consumer privacy

Whether you’re a consumer or a business owner, cybersecurity is becoming more and more important every day.  It’s a big concern. In fact, in a national survey we did earlier this year, 70% of consumers said they were concerned about their personal data being disclosed to the wrong people.

At the same time, most existing and soon-to-be new vehicle owners are worried about car theft — justifiably so due to an upward trend of stolen cars and trucks over the past year (+9.2%, according to the FBI).

Dealers can turn these two concerns into a business opportunity, providing solutions that enable quick recovery of stolen vehicles while at the same time protecting consumers from any potential privacy breach. But not all theft recovery solutions offer the same level of protection of consumer data. 

Do All GPS Trackers Protect Consumer Privacy?

While some GPS-based solutions are carefully designed to protect the devices and their data from hacking, others have very little or no protection at all. Why does this matter? With a poorly protected tracker, thieves could easily find a car’s location, allowing them to discover where the owner lives, where they work, and even where their kids go to school.  And car dealers selling insecure solutions run the risk of incurring their customers’ wrath.

Kudelski IoT Security Labs runs one of the world’s most advanced security testing labs for connected devices like GPS trackers, so we decided to look at two different tracking solutions in depth, one a traditional wired-in solution, and the other a next-generation, battery-powered, wireless solution. 

The Bad News: Solution A

Solution A is usually installed by a dealership technician who connects it to the vehicle’s battery. When we examined this solution, we found some shocking things.  We were easily able to find out the phone number the device used to communicate with the cellular network. We could then get it to provide us with its exact location simply by sending it a text message using commands we found published on the internet.  This on its own represents a violation of consumer privacy and opens people up to dangers like stalking, theft and other crimes. If the system were designed with security in mind, we wouldn’t have been able to get that information.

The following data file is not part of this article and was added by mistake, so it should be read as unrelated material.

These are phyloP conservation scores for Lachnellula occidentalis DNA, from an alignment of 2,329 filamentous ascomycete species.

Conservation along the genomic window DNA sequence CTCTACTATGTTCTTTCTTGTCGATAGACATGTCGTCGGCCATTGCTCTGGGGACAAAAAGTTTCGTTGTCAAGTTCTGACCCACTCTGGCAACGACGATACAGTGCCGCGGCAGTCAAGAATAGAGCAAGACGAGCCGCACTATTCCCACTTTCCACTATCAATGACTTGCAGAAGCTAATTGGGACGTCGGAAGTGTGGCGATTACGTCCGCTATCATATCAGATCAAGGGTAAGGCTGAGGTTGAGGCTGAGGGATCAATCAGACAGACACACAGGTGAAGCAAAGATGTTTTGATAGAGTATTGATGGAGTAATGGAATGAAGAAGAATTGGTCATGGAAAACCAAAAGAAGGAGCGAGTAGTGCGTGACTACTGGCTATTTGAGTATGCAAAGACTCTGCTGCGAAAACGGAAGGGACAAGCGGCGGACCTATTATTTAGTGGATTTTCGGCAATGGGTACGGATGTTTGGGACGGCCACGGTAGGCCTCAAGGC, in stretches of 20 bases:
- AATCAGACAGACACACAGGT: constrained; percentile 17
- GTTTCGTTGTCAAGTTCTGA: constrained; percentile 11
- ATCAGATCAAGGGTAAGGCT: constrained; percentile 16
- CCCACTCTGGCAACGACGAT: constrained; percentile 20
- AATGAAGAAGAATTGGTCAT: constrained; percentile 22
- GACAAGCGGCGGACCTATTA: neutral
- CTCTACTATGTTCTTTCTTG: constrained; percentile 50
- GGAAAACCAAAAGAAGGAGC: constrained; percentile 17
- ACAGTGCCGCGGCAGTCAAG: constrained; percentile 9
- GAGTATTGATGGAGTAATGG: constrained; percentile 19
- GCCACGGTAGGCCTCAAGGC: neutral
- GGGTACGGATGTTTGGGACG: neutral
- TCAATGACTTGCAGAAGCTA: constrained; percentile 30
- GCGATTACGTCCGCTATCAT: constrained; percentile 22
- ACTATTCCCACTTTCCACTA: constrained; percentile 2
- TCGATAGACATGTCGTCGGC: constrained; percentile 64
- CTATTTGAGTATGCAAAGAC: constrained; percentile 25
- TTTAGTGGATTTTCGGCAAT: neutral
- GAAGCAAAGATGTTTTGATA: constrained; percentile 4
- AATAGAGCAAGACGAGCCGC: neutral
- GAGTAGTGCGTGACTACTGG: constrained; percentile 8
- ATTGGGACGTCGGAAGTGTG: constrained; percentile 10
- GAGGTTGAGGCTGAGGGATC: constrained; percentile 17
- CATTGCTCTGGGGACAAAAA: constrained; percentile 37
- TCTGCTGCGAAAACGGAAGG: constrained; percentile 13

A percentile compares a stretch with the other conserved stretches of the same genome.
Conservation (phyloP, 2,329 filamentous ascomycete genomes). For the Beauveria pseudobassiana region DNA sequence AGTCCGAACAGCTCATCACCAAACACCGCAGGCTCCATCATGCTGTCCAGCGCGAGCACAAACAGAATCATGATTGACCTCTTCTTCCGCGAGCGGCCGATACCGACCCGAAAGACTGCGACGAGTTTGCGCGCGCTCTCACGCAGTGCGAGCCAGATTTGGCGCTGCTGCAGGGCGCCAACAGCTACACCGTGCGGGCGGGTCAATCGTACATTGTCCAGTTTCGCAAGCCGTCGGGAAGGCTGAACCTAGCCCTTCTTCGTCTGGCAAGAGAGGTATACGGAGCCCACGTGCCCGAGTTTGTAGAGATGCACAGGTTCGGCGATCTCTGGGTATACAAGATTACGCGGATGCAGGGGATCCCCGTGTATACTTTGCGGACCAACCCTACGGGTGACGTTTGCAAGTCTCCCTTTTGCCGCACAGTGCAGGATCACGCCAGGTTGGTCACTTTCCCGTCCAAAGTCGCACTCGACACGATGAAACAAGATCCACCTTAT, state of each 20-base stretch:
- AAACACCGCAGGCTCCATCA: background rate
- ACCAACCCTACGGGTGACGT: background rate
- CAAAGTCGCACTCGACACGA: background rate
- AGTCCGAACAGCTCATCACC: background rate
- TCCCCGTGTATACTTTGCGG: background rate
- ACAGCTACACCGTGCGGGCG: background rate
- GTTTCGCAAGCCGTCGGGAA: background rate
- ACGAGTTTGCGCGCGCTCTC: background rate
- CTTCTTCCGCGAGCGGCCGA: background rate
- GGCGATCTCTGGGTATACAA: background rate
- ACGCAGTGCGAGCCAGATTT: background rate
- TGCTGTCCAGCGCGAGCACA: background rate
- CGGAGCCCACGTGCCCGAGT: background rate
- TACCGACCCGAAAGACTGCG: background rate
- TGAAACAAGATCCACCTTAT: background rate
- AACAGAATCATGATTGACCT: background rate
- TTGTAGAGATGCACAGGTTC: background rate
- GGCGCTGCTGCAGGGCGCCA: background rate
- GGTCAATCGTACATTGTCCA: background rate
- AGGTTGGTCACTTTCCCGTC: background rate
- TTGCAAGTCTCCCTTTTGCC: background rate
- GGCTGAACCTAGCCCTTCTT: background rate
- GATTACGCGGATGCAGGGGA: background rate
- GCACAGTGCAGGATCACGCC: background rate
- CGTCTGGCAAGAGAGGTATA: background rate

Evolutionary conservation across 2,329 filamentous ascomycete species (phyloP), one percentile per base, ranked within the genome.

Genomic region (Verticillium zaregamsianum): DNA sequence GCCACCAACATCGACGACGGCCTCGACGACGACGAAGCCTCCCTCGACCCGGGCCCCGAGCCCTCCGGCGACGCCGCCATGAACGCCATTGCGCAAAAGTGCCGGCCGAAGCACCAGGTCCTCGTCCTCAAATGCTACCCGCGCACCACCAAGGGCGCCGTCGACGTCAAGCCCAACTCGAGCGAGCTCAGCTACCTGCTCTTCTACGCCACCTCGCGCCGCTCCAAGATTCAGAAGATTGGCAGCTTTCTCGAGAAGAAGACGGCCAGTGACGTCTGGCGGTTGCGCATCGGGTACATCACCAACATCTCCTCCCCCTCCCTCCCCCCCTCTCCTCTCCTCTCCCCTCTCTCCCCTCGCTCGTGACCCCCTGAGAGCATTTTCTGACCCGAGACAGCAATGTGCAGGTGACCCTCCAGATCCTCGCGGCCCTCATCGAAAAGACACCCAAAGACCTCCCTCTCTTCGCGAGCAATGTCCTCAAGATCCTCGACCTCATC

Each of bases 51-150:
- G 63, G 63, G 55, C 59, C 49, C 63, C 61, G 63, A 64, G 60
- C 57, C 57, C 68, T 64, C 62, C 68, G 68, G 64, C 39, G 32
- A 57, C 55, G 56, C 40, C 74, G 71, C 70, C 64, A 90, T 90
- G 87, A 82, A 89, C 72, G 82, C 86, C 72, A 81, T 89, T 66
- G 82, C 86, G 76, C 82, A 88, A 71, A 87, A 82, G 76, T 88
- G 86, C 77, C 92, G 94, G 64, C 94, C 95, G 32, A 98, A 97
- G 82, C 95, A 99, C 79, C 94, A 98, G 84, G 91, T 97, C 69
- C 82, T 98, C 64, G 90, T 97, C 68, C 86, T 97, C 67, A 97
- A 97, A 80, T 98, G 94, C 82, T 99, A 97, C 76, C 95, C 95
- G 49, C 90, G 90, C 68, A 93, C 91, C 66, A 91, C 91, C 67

We also discovered that hackers could get the tracker to send out a false location. And they could even disable the tracker altogether by remotely tampering with its software.

That means that the owner and police would have no way to track the car when stolen. Or even worse, thieves could send authorities searching in the wrong direction.  

For consumers using poorly secured devices, the problems associated with these threats are obvious.  If you’re a car dealer selling these devices to your customers, you risk bad PR, decreased revenue, loss of trust and perhaps even liability issues if a solution you sold is compromised. 

But thankfully there’s also good news!

The Good News: Solution B

Our testing of Solution B – a next-generation wireless tracking device – found NONE of the same weaknesses.  It successfully protected location information from hackers, only enabling the actual owner of the device to access their car’s position. This device also had strong protections in place to ensure no one could remotely disable it or tamper with it, ensuring it was always available to report the vehicle’s correct location. For consumers, this means their privacy and safety are protected. It also improves the chances they’ll be able to get their car back fast if it’s stolen. For car dealers, it means satisfied customers and no liability issues from compromised devices.

How to Choose Which Product to Buy or Sell? 

There are three key questions dealers should ask about vehicle tracking devices before they agree to sell them to their clients. 

  • Is the device designed with data privacy in mind? Is location data protected?
  • What has been done to protect the device from hackers so it can’t be tampered with or disabled?
  • Is the company that designed the device using internal or external security experts to test the end-to-end security of the solution? 

If you don’t get satisfactory answers to all these questions, then it’s probably better to steer clear of selling devices from that company.

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